Kentucky Horse Dead from EEE


Kentucky officials have confirmed that a Hart County horse was diagnosed with Eastern equine encephalitis (EEE) and died last week. This is the first confirmed case of EEE affecting a horse in Kentucky since 2008 and only the second reported naturally infected horse in the state since 1995.

The diagnosis was based on clinical presentation consistent with EEE infection and positive ELISA testing reported by USDA's National Veterinary Services Laboratory, an official statement from the Kentucky State Veterinarian’s office said.
The 10-year-old Tennessee Walking Horse gelding died from the disease on Aug. 18, two days after the onset of clinical signs. The horse had no vaccination history for West Nile virus or EEE in the last 36 months and no recent travel history. The remaining 19 horses on the premises showed no signs of EEE and received vaccination against the disease on Aug. 17.
This viral disease affects the central nervous system and is transmitted to horses by infected mosquitoes. Clinical signs of EEE include moderate to high fever, depression, lack of appetite, cranial nerve deficits (facial paralysis, tongue weakness, difficulty swallowing), behavioral changes (aggression, self-mutilation, or drowsiness), gait abnormalities, or severe central nervous system signs such as head-pressing, circling, blindness, and seizures.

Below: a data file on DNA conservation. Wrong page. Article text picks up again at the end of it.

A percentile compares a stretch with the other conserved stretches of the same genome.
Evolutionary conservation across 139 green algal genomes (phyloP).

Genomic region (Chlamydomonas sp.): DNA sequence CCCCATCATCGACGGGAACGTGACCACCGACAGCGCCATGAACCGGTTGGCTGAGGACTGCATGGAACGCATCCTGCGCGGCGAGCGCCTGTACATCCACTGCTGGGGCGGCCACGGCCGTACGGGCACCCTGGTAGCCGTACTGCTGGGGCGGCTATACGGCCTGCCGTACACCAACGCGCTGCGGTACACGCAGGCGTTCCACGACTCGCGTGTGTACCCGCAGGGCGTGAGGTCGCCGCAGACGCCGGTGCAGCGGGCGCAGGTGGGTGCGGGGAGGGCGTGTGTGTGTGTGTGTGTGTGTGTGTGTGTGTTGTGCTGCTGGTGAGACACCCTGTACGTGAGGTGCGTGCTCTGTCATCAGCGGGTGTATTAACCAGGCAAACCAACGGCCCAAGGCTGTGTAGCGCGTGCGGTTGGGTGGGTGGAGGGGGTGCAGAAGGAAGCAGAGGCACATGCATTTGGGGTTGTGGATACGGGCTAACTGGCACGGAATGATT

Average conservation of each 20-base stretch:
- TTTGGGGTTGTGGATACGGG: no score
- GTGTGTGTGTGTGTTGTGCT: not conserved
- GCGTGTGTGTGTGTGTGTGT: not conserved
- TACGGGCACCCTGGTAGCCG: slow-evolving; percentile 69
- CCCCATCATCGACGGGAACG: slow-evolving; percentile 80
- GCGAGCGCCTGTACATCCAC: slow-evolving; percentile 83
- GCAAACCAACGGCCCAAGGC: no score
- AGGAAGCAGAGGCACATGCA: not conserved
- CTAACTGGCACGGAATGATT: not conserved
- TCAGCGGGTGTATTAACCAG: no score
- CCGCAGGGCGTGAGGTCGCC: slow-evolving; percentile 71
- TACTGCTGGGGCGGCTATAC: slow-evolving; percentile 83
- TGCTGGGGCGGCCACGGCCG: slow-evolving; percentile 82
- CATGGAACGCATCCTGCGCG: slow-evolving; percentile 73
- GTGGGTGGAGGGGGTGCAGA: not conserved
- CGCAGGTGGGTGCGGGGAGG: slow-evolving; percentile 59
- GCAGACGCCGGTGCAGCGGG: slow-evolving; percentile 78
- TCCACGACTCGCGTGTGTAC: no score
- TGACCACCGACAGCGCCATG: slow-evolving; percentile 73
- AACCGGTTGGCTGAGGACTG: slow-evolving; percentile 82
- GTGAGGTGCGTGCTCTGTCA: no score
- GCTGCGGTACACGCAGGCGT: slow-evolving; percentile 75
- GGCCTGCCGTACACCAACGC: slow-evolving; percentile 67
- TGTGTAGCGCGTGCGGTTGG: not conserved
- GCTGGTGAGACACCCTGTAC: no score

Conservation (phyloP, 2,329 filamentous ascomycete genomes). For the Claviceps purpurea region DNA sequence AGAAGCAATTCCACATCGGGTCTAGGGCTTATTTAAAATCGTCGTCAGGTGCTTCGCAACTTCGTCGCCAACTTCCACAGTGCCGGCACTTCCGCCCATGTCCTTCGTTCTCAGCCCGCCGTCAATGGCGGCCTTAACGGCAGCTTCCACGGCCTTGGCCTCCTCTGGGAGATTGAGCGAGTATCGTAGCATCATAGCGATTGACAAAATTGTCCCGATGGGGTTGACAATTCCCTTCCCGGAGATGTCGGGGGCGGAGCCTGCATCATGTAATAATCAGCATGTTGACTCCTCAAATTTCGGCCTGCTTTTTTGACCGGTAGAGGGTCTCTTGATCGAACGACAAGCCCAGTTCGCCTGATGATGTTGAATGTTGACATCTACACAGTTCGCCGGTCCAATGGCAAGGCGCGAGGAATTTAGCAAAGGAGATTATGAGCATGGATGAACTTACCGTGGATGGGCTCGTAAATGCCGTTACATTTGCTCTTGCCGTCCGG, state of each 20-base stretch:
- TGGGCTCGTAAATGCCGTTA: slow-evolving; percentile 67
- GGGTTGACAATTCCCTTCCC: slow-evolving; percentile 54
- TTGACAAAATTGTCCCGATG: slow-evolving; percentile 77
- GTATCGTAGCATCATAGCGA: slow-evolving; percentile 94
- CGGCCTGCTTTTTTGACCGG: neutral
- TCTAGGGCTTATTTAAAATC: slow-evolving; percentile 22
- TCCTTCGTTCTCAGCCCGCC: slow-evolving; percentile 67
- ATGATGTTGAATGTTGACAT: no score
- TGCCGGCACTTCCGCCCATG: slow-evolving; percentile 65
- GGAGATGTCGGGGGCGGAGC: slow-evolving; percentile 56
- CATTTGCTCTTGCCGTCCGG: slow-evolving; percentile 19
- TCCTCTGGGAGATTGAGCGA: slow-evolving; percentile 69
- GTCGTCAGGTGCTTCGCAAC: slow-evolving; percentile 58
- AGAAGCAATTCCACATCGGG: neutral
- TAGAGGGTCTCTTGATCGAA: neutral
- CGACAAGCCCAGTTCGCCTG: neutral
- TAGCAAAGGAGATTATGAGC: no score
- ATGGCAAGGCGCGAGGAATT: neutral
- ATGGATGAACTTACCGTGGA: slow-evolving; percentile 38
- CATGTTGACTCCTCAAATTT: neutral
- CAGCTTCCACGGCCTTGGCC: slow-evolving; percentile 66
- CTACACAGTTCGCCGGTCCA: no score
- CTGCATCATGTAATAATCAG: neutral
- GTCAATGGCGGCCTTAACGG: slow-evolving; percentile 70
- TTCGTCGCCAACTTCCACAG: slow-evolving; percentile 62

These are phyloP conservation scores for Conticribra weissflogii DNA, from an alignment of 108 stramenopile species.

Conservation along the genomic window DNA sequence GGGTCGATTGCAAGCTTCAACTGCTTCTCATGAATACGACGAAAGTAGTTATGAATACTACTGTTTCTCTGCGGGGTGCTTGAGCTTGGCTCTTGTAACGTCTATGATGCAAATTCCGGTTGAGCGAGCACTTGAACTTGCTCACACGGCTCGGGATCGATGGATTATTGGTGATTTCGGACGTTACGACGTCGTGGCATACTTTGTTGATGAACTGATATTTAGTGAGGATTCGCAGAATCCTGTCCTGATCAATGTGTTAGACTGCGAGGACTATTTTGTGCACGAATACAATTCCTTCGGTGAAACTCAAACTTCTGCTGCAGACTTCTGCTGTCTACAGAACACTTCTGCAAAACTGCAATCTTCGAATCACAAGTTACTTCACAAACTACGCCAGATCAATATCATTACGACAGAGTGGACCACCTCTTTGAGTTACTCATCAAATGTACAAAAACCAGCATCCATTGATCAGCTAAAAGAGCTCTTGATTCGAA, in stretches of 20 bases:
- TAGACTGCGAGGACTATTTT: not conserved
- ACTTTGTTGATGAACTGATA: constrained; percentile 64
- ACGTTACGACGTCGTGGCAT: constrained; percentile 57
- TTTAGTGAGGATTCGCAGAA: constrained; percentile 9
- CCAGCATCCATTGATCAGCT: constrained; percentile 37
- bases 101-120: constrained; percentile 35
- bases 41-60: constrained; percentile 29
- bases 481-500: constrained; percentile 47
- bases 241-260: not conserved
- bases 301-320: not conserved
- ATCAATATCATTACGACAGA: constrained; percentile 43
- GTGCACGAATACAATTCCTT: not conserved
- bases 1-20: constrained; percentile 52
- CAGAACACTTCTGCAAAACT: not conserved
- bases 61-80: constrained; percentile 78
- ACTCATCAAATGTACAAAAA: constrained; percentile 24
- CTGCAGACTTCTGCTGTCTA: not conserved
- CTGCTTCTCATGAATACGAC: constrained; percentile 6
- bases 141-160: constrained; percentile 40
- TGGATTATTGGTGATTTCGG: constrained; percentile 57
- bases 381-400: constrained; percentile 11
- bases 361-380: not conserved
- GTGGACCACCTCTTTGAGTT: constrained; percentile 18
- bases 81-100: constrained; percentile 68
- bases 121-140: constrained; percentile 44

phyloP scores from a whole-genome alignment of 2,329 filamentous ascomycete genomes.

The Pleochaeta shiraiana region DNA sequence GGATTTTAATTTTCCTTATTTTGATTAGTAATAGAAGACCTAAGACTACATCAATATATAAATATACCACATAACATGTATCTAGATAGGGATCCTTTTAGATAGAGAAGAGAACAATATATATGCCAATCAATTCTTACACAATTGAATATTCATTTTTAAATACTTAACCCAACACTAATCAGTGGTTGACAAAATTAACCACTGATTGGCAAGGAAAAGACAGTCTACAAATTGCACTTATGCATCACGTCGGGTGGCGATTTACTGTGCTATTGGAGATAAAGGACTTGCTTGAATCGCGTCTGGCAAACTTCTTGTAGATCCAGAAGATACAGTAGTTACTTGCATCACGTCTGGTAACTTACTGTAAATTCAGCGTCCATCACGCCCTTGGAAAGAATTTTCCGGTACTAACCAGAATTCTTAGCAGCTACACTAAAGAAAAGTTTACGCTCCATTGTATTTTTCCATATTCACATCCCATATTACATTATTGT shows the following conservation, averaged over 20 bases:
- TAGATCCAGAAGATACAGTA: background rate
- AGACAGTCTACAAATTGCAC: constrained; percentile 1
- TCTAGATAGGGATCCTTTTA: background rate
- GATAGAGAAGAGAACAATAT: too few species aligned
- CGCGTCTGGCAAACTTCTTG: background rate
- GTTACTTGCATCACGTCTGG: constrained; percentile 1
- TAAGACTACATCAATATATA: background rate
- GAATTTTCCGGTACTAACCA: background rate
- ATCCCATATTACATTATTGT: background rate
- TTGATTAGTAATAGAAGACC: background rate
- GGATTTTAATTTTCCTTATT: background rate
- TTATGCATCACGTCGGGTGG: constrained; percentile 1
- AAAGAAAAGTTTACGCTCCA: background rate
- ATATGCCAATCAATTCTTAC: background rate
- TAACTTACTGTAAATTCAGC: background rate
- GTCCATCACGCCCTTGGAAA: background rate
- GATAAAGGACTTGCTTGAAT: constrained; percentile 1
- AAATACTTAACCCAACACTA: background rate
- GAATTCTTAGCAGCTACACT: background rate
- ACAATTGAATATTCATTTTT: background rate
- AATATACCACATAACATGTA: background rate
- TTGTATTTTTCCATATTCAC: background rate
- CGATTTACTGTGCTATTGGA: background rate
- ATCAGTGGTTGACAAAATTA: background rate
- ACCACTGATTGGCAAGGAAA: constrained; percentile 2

The course of EEE can be swift, with death occurring two to three days after onset of clinical signs despite intensive care; fatality rates reach 75-80% among horses. Horses that survive might have long-lasting impairments and neurologic problems.

About the Author

Michelle N. Anderson, Digital Managing Editor

Michelle Anderson serves as The Horse's digital managing editor. In her role, she produces content for our web site and hosts our live events, including Ask the Vet Live. A lifelong horse owner, Anderson competes in dressage and enjoys trail riding. She's a Washington State University graduate (Go Cougs!) and holds a bachelor's degree in communications with a minor in business administration and extensive coursework in animal sciences. She has worked in equine publishing since 1998. She currently lives with her husband on a small horse property in Central Oregon.

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